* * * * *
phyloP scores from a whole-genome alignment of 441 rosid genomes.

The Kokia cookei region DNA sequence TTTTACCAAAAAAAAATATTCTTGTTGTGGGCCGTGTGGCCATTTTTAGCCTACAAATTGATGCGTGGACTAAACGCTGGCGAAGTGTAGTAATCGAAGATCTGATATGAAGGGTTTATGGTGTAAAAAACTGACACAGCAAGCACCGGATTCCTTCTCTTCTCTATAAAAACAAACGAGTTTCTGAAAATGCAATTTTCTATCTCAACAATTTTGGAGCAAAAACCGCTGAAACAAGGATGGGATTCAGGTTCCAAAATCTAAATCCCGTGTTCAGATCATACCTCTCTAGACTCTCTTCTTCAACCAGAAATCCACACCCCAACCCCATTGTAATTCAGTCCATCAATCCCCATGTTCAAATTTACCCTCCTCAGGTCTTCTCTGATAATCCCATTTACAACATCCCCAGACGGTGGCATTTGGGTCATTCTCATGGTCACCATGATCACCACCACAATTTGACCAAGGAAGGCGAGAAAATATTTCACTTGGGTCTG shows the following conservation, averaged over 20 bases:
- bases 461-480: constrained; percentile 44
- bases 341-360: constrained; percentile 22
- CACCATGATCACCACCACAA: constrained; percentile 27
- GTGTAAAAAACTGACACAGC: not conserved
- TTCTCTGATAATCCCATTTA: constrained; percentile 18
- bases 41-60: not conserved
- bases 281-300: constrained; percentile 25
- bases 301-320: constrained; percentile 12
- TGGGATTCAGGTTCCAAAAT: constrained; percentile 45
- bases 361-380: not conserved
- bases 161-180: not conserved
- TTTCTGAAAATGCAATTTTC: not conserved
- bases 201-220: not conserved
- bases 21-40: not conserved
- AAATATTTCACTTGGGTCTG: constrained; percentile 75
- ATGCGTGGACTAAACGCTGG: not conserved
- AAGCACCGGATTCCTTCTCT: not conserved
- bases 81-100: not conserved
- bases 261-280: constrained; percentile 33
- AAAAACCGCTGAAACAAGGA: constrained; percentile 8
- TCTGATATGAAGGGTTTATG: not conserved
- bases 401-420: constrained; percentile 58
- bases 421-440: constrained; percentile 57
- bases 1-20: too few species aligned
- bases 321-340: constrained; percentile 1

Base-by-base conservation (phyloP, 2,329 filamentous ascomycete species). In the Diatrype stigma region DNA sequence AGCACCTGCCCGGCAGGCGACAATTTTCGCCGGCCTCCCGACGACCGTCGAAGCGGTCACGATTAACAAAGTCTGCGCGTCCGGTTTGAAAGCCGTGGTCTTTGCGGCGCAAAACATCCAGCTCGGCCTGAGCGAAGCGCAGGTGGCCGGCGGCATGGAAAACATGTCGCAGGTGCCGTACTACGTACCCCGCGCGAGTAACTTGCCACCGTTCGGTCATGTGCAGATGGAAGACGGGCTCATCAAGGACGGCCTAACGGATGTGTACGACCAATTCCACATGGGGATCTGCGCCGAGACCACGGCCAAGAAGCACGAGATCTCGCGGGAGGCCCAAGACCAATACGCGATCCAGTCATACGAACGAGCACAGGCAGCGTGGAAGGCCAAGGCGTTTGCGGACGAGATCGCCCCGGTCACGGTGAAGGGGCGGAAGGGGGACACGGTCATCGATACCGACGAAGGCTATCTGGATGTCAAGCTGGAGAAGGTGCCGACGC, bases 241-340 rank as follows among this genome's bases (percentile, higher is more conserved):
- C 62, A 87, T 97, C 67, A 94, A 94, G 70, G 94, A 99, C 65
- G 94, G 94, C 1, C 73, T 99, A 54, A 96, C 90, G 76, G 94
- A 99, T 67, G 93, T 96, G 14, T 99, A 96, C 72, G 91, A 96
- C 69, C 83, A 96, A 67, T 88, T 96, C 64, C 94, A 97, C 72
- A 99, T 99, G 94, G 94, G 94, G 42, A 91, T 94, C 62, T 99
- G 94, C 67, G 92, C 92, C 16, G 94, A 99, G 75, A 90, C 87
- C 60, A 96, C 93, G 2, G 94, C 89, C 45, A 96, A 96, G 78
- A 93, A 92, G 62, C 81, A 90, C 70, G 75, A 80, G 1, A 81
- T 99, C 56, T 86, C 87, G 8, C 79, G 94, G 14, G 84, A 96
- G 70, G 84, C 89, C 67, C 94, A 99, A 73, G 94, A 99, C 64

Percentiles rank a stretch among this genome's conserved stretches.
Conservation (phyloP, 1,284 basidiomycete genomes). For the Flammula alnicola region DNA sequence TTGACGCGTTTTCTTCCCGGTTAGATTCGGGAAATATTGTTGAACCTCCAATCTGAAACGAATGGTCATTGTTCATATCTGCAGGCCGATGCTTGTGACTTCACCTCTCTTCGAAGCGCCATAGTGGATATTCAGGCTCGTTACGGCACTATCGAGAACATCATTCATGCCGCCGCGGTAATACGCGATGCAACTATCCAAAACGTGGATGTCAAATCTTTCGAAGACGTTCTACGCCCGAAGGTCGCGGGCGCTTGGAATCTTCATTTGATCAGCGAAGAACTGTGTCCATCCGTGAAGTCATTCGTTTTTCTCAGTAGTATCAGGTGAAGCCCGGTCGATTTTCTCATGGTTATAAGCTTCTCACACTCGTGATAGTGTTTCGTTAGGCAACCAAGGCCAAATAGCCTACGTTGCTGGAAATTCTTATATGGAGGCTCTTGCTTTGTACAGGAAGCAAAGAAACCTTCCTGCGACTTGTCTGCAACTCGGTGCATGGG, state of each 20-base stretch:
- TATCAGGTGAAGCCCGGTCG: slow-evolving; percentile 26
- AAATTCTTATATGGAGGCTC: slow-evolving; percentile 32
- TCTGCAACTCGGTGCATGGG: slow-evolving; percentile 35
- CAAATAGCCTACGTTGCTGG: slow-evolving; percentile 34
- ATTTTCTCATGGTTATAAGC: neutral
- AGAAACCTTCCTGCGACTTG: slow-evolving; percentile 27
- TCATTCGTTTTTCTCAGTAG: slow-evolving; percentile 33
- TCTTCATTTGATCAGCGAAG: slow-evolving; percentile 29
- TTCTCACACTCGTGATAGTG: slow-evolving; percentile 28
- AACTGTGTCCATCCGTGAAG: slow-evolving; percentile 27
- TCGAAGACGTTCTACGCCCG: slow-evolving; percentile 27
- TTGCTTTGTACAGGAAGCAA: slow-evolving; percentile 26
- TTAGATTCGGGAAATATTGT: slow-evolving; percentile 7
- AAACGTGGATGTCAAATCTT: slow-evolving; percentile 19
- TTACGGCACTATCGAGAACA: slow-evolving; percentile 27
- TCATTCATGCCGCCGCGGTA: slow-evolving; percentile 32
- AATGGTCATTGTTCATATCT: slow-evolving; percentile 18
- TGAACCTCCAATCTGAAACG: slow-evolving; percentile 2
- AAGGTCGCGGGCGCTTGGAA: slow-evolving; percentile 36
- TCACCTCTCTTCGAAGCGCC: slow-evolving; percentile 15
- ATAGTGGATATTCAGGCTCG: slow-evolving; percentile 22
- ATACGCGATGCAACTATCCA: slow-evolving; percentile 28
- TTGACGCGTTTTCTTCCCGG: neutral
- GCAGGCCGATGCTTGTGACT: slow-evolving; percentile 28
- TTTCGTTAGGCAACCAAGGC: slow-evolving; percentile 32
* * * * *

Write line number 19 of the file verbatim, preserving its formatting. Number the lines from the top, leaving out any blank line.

- AAGCACCGGATTCCTTCTCT: not conserved